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Ebay Inc

BUSINESS
February 1, 2006 | From Reuters
EBay Inc., the online auction house, will start collecting a fee to manage money deposited in its PayPal Money Market Fund, the San Jose-based company said. PayPal, an electronic payment service with some 87 million customers in more than 40 countries, sweeps funds that customers keep in their accounts into the money market fund. The company pays a seven-day average yield of 4.38% on money in those accounts.
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BUSINESS
February 1, 1999 | Bloomberg News
EBay Inc., an Internet auctioneer, revised its user agreement, offering insurance and addressing issues such as counterfeit items, seeking to make the site safer for users as it comes under investigation on fraud complaints. EBay said it will cancel the account of anyone found to have engaged in fraudulent activity. The move comes as the San Jose, Calif.-based company is being investigated by the New York City Department of Consumer Affairs over users' complaints about fraud.
BUSINESS
October 27, 2002
Here are some of the highest winning bids on EBay: * $4.9 million -- Gulfstream II jet purchased by a charter aircraft company in Africa. August 2001 * $2.1 million -- Former missile silo transformed into luxury home in Saranac, N.Y. October 2002 * $1.65 million -- Honus Wagner T206 1909 baseball card. July 2000 * $1.2 million -- Diamond Lake Resort in Owensboro, Ky. December 2000 * $577,610 -- Black Betsy baseball bat once owned by Shoeless Joe Jackson.
BUSINESS
June 17, 2007 | From Times Wire Services
EBay Inc., the world's largest online auctioneer, said it would ban sales of elephant-ivory products between residents of different countries to comply with government regulations. EBay will allow listings of ivory products only in the seller's own country and will remove those that offer international shipping, the San Jose company said. Wildlife trade rules differ between countries because of the protected status of some elephant species, EBay said.
BUSINESS
March 2, 2001 | From Bloomberg News
EBay Inc., the world's largest Internet auctioneer, and Bidder's Edge Inc. have agreed to settle lawsuits about accessing and copying information from Web sites. EBay said the settlement prohibits Bidder's Edge from combing its site for material and that Burlington, Mass.-based Bidder's Edge agreed to pay an undisclosed amount of money, said Jay Monahan, EBay's intellectual property attorney.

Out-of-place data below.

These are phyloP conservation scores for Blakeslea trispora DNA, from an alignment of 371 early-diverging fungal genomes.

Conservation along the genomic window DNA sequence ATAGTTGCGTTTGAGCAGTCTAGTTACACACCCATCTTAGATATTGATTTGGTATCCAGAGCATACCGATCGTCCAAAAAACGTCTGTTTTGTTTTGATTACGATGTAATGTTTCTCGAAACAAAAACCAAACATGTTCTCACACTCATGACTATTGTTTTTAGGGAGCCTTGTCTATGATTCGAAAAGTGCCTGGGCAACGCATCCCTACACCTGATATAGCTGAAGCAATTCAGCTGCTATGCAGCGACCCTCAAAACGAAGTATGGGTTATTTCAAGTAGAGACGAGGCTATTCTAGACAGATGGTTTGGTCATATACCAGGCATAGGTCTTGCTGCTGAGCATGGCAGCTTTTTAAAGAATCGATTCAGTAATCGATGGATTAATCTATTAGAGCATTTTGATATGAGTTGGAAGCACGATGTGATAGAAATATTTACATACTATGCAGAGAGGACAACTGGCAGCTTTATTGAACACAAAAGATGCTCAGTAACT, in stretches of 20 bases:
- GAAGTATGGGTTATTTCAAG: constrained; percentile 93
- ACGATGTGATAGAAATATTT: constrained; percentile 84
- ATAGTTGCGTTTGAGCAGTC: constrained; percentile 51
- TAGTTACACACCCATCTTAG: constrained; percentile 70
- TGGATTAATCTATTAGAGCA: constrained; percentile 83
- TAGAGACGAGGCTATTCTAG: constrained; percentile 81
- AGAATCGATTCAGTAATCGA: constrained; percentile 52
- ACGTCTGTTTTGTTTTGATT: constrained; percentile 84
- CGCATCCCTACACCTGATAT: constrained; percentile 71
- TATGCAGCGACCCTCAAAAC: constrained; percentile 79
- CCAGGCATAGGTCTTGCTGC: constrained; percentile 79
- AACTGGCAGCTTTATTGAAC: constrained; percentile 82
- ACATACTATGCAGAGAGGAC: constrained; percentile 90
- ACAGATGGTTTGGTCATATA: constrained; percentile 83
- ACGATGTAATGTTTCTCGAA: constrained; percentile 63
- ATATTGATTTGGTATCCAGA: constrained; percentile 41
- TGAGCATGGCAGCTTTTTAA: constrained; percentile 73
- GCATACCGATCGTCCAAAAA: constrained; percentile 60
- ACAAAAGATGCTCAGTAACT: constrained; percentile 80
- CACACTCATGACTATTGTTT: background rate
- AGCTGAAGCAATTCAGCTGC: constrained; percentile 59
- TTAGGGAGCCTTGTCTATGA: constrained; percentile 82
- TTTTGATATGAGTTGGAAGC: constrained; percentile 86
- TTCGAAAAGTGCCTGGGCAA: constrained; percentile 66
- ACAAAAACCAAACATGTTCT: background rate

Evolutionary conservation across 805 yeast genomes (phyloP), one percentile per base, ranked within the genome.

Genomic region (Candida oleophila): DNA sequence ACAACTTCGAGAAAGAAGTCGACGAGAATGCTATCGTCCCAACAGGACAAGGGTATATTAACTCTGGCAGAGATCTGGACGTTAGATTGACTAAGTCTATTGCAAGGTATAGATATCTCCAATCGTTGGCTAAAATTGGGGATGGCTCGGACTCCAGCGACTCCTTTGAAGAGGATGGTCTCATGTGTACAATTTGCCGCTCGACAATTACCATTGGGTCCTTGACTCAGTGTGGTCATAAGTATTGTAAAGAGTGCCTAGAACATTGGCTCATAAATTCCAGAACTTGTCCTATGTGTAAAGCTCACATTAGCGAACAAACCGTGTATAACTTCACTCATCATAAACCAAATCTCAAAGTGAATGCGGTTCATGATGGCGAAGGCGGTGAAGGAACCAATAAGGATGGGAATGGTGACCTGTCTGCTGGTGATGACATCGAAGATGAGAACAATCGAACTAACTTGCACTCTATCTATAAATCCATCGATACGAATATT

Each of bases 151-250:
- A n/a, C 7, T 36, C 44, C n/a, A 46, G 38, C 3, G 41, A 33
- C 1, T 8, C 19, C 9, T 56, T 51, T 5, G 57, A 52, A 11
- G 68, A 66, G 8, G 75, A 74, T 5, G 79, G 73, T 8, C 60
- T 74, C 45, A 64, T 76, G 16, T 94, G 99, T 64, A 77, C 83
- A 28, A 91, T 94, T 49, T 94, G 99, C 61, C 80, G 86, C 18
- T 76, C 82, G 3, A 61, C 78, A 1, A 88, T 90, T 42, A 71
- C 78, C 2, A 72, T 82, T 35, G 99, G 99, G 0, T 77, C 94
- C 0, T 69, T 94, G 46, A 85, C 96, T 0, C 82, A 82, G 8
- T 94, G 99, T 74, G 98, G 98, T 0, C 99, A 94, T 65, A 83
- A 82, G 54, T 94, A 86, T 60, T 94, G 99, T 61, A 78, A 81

BUSINESS
September 25, 1998 | ASHLEY DUNN, TIMES STAFF WRITER
Online-auctions pioneer EBay Inc. broke the long, dismal drought in initial public offerings Thursday by tripling its share price from $18 to $53.50 in its first day of trading. After a drop into the low $40s, the stock rebounded and finished the day at $47.38 a share, giving its 31-year-old founder, Pierre Omidyar, a stake worth nearly $275 million. More than 8.1 million shares of the company were traded on the Nasdaq market.
BUSINESS
April 19, 2013 | By Roger Vincent
A Laguna Niguel man admitted defrauding online auction giant EBay Inc. out of potentially millions of dollars in a scheme of “cookie stuffing,” which is a lot less savory than it sounds. Brian Andrew Dunning, 47, pleaded guilty to wire fraud in federal court this week, U.S. Attorney Melinda Haag said. Dunning faces a fine and a possible jail sentence. Dunning admitted that between May 2006 and June 2007, he engaged in a scheme that caused EBay to pay him commissions for generating Web traffic to EBay that was achieved through fraudulent means.
BUSINESS
January 14, 2005 | From Associated Press
Some small-business owners who reach most of their customers via EBay Inc. expressed anger at the online auction giant's plan to boost the monthly fee it charges sellers by 60%. EBay outlined the increase in an e-mail Wednesday to all buyers and sellers. "It seems as though the larger EBay becomes, the more greedy they become," said Lynette McDonald of Alton, Ill., who has sold Barbie and baby clothes on EBay since 2001. Starting Feb.
BUSINESS
August 14, 2000 | From Bloomberg News
EBay Inc., the largest Internet auction company, said glitches that have plagued its Web site in the last week might continue as it upgrades computers and software used to run the operations. "The system may be just a little bit unpredictable over the next seven to 10 days as we make improvements to the site," said Kevin Pursglove, an EBay spokesman.
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